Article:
Sunday, September 7, 2014

Book Review: Private India – Ashwin Sanghi and James Patterson

The novel is set in Mumbai, where a series of murders of oddly unconnected women unravel a different kind of fear. Private India, the Indian arm of Detective Agency of International repute is put in place to investigate the murders. An Ex-Policeman Santosh Wagh is at the helm of affairs, assisted by his able team consisting of Nisha Gandhe an Ex-policewoman with an excellent track record, Mubeen the forensic expert and Hari Padhi, the technology expert.

The story starts with the mysterious murder of a Thai Plastic Surgeon; Dr Kanya Jaiyen, and is followed by death of a reporter, Bhavana Choksi, a newspaper reporter from Mumbai, Priyanka Talati, a famous Bollywood Singer, Elina Xavier, Principal of a reputed school, Lara Om Prakash, an actor/ director, Ragini Sharma, State MLA,  Anjana Lal, Chief Justice and finally Devika Gulati a Yoga tutor who teaches the rich and famous. What connects these murders is a yellow garrotte tied around the neck of the victims and each victim is left surrounded by a an eclectic mix of signs and symbols, which baffles the investigators.  It is now upto Santosh Wagh and team to discern the similarities and crack the case. The plot contains the usual suspects like; a policeman hand in glove with an underworld don, an underworld don ruling the city, a god-man with a dubious past etc., The team tries to connect the dots using the props left at the crime scene and slowly but steadily inch towards solving the cases. How they catch the killer is the rest of the story.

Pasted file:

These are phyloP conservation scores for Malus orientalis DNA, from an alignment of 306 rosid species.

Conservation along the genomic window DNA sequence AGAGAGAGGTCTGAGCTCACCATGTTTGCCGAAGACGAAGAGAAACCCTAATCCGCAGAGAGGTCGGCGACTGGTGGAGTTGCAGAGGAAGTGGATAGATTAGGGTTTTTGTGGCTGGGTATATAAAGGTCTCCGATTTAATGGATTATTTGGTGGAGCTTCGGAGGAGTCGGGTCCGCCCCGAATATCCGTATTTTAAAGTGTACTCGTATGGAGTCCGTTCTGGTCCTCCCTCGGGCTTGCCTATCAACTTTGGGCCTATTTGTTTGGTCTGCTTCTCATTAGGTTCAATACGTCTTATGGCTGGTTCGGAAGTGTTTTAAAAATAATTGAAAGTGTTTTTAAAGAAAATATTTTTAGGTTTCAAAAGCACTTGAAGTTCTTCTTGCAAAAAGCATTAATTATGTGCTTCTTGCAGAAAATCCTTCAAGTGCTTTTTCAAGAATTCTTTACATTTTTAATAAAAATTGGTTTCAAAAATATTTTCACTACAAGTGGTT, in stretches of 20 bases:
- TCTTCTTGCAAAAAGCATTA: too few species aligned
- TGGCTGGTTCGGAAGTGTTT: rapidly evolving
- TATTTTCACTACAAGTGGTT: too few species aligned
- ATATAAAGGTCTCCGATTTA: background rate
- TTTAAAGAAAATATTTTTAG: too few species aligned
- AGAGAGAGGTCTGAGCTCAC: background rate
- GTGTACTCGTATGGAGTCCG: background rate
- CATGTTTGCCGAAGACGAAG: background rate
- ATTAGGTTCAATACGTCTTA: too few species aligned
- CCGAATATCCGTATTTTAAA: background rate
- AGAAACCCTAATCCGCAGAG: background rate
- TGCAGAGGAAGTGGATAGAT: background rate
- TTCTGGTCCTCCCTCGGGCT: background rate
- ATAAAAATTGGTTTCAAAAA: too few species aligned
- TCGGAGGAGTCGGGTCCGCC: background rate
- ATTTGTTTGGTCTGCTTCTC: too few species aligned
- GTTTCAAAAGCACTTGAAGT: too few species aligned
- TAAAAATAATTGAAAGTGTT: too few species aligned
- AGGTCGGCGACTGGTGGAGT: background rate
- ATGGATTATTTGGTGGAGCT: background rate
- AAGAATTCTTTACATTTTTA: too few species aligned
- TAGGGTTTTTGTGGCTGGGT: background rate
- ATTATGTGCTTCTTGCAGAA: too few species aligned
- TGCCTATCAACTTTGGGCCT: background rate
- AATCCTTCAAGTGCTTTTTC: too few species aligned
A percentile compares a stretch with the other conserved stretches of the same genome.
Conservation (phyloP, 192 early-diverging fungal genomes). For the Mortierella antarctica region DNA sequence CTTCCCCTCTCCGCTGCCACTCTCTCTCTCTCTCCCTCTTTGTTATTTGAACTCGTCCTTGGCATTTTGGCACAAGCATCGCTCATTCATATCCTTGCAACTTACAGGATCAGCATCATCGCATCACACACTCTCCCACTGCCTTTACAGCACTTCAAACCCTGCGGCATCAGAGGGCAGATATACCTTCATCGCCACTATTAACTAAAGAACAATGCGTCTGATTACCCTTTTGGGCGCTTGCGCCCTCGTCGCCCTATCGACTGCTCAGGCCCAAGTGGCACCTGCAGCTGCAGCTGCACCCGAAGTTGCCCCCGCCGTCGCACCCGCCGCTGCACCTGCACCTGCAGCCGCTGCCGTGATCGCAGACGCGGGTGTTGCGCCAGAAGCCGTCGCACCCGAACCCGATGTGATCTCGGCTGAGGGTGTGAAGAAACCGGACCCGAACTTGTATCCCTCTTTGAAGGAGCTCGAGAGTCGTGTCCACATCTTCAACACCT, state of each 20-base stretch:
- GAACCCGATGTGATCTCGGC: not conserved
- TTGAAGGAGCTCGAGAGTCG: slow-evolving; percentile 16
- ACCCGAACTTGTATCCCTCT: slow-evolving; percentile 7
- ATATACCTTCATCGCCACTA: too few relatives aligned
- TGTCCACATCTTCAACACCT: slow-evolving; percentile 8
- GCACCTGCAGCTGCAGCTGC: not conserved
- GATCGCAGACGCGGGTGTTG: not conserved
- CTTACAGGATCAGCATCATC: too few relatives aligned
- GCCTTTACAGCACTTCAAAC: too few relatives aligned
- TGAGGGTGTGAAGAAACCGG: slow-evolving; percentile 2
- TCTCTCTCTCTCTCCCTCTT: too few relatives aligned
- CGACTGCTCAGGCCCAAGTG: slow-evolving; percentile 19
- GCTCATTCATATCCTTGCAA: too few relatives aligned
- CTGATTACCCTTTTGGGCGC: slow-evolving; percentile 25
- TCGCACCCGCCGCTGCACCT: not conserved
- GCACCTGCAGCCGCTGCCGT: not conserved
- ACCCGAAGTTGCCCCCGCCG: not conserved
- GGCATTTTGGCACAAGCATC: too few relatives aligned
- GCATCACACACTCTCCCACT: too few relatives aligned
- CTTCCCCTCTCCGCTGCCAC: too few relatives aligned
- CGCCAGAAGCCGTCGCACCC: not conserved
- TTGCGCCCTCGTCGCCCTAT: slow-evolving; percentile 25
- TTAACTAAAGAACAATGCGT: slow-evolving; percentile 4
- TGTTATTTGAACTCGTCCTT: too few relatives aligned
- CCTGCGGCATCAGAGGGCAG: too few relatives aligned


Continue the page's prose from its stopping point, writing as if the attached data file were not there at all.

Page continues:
Every element in the story has been well researched and written; there is a sense of authenticity in the incidents mentioned. The book describes the sights and sounds of Mumbai in great detail and it kind of transports you to the scene itself.  Ashwin Sanghi’s strong hold of Indian Mythology comes through beautifully in the book and it lends the much needed punch.

There are elements like an impending bomb blast across the city, Mujhahideen trying to get in touch with the underworld don etc, these sub plots add to the intensity, but do not yield much substance at the end, they fizzle out unexpectedly.

Overall the novel moves at a steady pace and makes a good weekend read!

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